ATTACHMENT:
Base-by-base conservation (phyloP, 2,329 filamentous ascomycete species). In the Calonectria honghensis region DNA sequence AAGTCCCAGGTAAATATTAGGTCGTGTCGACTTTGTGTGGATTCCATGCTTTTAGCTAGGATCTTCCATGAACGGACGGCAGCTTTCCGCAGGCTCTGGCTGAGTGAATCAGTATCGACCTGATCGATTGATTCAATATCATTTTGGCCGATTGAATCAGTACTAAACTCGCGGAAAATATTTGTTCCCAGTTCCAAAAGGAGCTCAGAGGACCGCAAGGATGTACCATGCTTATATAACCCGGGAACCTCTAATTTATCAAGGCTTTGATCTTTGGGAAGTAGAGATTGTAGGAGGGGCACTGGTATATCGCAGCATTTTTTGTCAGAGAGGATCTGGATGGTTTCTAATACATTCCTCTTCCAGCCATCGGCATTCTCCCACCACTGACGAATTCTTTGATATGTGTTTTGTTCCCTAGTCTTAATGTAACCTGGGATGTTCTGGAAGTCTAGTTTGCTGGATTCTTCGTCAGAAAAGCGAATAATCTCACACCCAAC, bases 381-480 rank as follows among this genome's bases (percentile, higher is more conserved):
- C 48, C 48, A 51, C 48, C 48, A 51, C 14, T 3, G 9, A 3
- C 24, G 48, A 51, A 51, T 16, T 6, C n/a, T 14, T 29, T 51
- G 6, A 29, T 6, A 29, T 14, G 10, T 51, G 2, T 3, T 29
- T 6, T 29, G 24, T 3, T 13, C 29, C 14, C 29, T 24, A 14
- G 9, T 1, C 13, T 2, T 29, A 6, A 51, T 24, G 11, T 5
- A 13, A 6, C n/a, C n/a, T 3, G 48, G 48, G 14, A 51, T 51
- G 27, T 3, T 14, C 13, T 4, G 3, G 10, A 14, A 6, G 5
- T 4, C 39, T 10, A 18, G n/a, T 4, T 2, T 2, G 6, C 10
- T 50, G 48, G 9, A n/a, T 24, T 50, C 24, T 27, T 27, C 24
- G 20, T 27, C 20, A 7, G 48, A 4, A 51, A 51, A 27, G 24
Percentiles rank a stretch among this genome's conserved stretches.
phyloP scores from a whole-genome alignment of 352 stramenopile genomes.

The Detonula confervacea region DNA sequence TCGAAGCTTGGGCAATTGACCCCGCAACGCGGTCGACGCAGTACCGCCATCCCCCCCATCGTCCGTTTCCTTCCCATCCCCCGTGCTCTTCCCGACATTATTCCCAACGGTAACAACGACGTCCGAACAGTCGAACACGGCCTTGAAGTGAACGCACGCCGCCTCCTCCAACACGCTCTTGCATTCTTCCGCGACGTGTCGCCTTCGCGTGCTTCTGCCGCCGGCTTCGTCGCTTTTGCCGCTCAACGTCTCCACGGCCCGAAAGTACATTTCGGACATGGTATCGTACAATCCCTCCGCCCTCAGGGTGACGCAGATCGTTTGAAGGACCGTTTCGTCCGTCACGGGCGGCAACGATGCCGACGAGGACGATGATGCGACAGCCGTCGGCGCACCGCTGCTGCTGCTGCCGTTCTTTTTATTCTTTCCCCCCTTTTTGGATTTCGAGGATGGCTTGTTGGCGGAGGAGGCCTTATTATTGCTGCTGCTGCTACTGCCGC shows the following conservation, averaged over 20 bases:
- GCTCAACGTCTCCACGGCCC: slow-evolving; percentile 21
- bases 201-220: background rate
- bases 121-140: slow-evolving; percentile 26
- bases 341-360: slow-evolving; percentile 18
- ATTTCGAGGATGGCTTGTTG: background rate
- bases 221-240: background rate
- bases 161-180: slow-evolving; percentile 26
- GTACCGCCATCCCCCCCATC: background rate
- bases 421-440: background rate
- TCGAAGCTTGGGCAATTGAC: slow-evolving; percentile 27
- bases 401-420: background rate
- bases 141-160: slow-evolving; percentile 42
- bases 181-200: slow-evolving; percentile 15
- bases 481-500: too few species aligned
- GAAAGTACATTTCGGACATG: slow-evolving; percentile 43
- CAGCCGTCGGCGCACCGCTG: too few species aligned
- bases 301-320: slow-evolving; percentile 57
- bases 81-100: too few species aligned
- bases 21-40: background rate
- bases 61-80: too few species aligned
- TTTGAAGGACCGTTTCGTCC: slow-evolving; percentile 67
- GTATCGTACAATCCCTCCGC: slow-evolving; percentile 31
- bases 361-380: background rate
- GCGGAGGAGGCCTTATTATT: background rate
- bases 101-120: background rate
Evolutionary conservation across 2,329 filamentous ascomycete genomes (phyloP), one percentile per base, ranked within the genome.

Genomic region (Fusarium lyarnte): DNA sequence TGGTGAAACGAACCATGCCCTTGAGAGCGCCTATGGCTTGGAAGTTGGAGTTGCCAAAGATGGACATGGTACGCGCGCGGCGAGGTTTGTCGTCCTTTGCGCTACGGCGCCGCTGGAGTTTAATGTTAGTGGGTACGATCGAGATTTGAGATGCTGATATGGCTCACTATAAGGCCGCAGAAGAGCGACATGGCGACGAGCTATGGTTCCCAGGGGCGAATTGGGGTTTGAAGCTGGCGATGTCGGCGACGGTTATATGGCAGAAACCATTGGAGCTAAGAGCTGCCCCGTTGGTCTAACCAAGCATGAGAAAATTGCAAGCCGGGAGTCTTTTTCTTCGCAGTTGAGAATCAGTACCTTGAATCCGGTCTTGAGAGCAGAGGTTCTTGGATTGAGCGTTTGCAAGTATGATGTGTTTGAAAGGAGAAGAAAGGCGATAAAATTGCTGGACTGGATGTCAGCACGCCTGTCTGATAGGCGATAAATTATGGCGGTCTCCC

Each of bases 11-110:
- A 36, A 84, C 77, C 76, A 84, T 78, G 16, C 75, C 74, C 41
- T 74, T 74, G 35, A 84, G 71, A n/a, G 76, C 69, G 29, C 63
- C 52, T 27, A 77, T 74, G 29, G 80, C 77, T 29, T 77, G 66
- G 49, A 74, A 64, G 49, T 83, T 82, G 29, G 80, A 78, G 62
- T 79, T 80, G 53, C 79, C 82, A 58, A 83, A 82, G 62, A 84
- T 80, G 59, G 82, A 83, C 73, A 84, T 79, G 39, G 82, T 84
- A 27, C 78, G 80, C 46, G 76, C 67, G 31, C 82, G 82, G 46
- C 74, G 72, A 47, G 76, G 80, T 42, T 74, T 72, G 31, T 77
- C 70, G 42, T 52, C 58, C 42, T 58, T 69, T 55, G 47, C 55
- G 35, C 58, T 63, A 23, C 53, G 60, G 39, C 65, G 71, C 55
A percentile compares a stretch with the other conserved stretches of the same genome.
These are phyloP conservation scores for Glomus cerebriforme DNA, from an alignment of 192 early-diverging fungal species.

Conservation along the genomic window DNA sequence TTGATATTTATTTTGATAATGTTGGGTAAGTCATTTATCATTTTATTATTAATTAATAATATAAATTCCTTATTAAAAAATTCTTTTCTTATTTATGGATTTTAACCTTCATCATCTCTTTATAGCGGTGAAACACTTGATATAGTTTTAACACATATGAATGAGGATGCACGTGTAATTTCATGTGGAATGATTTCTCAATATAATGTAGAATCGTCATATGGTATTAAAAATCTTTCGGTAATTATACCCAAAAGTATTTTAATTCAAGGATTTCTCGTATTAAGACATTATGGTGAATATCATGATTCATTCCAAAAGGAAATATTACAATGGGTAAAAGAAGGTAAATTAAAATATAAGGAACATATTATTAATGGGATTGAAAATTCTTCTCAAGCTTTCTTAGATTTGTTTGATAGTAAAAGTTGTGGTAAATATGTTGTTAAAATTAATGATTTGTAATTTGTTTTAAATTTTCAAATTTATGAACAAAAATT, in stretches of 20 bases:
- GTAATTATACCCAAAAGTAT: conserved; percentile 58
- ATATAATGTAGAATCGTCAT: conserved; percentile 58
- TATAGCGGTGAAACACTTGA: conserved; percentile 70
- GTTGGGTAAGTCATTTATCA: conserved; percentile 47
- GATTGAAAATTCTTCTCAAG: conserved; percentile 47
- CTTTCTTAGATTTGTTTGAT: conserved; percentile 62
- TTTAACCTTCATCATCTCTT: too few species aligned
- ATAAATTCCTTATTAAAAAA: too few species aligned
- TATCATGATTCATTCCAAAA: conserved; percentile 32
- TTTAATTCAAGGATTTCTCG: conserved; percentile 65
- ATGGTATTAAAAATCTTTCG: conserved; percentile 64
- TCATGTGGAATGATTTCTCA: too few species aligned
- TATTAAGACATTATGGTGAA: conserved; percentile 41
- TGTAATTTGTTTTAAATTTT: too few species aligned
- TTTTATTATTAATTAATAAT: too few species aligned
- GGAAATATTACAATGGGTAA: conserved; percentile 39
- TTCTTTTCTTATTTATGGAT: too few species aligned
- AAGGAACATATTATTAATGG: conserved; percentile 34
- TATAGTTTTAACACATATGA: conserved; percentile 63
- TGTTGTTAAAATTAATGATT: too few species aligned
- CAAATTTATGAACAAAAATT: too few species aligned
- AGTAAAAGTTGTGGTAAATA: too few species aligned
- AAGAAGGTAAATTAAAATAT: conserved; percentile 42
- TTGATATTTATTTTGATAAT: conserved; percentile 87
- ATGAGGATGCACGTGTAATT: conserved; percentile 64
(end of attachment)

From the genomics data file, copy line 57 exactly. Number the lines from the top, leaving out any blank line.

- ATATAATGTAGAATCGTCAT: conserved; percentile 58